2 posts tagged "Orly Genger"
Artist Orly Genger and VPL designer Victoria Bartlett have been collaborating for a while now: Genger, in conjunction with Jaclyn Mayer, creates much of the jewelry that Bartlett uses in her fashion show. Jewelry-wise, some of those pieces have been pretty large—nearly breastplate size, say. But that’s nothing compared to what Bartlett and Genger have in store now. This evening, the VPL shop opens Squat, a site-specific installation of Genger’s trademark knotted and painted rope, with two models woven into the design. “It’s literally miles of rope,” Bartlett says. “It’s like the girls are drowning in it.” This evening’s event is hosted by Clarissa Dalrymple, Yvonne Force Villareal, Rachel Chandler, and Arden Wohl, and kicks off at 7 p.m., when Genger will nestle the models into rope she’s pre-knotted up to that point. Bartlett notes that, aside from offering the space, the inclusion of the models in the installation represents VPL’s contribution to the concept of the piece. “I’m obsessed with the body; that’s been a theme for me all along,” she points out. “This is just another way of expressing that.”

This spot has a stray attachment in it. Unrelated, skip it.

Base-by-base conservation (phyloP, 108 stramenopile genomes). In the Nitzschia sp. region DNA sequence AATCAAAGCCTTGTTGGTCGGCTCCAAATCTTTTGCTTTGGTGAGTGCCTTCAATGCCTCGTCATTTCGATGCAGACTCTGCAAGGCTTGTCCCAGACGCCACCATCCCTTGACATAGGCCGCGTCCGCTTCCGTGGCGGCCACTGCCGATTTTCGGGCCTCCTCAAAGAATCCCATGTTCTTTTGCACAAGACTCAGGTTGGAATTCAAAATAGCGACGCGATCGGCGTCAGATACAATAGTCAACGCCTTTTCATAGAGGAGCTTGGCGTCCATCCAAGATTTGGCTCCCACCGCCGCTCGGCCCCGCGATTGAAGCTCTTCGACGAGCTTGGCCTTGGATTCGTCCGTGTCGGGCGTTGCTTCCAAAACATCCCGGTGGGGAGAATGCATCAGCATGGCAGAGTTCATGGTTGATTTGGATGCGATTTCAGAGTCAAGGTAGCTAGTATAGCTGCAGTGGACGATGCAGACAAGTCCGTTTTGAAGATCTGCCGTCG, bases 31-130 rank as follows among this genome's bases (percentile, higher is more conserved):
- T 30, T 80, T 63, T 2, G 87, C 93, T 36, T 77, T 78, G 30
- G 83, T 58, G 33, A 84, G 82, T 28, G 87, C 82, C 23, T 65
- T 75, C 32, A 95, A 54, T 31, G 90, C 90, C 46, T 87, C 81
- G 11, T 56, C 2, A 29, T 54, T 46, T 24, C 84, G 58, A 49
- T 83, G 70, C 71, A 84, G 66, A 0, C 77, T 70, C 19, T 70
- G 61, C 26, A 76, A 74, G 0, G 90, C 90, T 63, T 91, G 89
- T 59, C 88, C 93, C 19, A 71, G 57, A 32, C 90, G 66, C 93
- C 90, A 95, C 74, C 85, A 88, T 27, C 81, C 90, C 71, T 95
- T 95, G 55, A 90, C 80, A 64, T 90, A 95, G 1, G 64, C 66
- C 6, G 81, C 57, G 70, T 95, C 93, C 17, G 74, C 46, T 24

Despite the dainty reputation of her medium, artist Orly Genger’s hand-knit sculptures are as gob-smackingly monumental and physically intense as those crafted in steel or marble. But even shrunk down to wearable, tightly coiled, elegant cords, Genger’s work retains its strength. The limited-edition range of knitted necklaces that she and jewelry designer Jaclyn Mayer collaborated on in conjunction with Genger’s show Whole at the Indianapolis Museum of Art ascend the heights of style with chunky chokers of bright nylon climbing rope, some twisted up with delicate silver and gold chains. “I’ve always been worried that making jewelry would take away from the seriousness of my work,” Genger confesses. “I have a tendency to impose all these rules on my work and myself. It’s a great feeling when I break them.” The necklaces range from $150 to $210 and are available at www.jaclynmayer.com, at the Larissa Goldston Gallery in New York, and at Genger’s show in Indiana, which runs until June 14.